The Hulks of Forton Lake, Gosport: the Forton Lake archaeological project 2006–9 (BAR British series 536, NAS Mono no 3) by Mark Beattie-Edwards and Julie Satchell, with 8 Contributors 106 pages; 60 colour plates, 85 b&w figs, 16 tablesBAR via Archaeopress, Gordon House, 276 Banbury Road., Oxford OX2 7ED, or NAS, Fort Cumberland, Eastney, Portsmouth PO4 9LD, 2011, £30/£27 for members via NAS (sbk), ISBN 978-1407308135
Article first published online: 4 FEB 2013
© 2013 The Authors. International Journal of Nautical Archaeology © 2013 The Nautical Archaeology Society
International Journal of Nautical Archaeology
Volume 42, Issue 1, pages 234–235, March 2013
How to Cite
Milne, G. (2013), The Hulks of Forton Lake, Gosport: the Forton Lake archaeological project 2006–9 (BAR British series 536, NAS Mono no 3) by Mark Beattie-Edwards and Julie Satchell, with 8 Contributors 106 pages; 60 colour plates, 85 b&w figs, 16 tablesBAR via Archaeopress, Gordon House, 276 Banbury Road., Oxford OX2 7ED, or NAS, Fort Cumberland, Eastney, Portsmouth PO4 9LD, 2011, £30/£27 for members via NAS (sbk), ISBN 978-1407308135. International Journal of Nautical Archaeology, 42: 234–235. doi: 10.1111/1095-9270.12008_20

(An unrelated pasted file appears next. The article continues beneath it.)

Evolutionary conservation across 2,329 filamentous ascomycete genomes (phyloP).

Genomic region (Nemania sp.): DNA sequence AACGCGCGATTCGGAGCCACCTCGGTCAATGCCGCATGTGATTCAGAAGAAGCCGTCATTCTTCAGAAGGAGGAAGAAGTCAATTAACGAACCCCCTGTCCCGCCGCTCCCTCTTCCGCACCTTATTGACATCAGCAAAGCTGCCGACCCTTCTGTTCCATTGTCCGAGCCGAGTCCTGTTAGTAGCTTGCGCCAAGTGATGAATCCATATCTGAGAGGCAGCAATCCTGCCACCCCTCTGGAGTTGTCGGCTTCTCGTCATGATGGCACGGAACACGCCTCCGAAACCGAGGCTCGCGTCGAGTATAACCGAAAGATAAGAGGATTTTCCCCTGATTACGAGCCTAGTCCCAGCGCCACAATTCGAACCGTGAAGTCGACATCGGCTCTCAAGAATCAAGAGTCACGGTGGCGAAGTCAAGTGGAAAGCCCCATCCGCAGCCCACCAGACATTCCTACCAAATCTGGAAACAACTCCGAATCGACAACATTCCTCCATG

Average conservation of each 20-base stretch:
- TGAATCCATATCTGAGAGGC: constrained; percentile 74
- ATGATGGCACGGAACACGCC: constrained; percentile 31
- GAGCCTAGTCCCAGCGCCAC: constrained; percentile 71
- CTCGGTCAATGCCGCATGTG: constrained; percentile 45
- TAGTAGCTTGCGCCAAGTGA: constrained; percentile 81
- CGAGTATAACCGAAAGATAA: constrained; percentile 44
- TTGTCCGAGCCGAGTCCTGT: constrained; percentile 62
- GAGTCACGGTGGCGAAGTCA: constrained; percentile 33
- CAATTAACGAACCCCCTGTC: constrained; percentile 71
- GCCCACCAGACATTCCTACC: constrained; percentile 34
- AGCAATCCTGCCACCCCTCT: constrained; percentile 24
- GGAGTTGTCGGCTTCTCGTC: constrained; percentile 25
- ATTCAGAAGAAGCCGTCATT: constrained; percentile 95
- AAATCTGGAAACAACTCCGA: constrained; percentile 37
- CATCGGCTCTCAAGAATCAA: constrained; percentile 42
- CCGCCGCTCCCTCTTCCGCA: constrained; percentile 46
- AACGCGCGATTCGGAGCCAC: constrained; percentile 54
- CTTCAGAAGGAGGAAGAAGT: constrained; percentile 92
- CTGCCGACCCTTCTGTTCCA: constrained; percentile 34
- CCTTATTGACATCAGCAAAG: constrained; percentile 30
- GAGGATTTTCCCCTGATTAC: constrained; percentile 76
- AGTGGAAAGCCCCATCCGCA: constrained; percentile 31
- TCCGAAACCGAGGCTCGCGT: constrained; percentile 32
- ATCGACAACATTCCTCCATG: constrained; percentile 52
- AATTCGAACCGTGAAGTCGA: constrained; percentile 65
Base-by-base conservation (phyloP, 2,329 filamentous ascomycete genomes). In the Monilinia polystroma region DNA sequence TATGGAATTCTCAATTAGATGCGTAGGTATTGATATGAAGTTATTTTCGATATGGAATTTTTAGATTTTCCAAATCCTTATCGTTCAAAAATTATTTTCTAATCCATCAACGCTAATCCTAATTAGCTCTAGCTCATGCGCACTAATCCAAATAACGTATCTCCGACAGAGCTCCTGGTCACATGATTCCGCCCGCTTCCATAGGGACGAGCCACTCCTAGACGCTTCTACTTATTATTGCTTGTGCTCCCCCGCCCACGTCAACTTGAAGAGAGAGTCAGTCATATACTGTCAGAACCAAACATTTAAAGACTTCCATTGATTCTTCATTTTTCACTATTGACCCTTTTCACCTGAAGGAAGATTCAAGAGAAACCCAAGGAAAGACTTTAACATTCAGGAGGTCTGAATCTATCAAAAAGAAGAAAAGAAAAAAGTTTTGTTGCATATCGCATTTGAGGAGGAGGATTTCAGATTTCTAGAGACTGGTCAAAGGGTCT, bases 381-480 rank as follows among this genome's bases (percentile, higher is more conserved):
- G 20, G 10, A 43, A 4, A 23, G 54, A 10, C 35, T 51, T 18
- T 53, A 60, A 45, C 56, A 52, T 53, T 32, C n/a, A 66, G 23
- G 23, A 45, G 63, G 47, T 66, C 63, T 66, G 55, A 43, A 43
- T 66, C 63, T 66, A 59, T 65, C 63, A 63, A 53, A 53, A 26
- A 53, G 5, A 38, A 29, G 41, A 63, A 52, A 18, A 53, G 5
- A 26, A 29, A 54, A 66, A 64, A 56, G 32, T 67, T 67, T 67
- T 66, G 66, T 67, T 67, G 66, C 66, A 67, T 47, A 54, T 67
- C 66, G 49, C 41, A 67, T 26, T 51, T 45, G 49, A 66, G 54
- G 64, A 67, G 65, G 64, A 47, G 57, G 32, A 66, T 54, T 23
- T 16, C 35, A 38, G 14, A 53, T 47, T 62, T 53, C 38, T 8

- Issue published online: 4 FEB 2013
- Article first published online: 4 FEB 2013
In the UK, hulk assemblages can usually be classified into three main types, differing in terms of date of deposition and in types of craft represented. There is the ‘Bank Reinforcement Assemblage’ with vessels selected for a particular purpose, and therefore with a focus on robust, medium-to-large craft. While the core of the bank reinforcement or breach infill is likely to have been brought together at one time (but perhaps using vessels of differing dates), there may also be additional repairs to the flood defence incorporating later craft. A second type would be the ‘Catastrophe Cemetery’, representing the deposition or abandonment of all vessels at (more-or-less) one date, and a third type the ‘Attrition Cemetery’, in which the deposition of the craft might be spread over decades or even centuries. Since it is the least selective of such hulk assemblages, attrition cemeteries can lay claim to being more representative of the wider range of vessel types in a particular region. Consequently their research not only provides valuable information on particular aspects of vessel construction, but gives a window on a broader series of social, economic or political issues, of relevance to local, regional and national histories.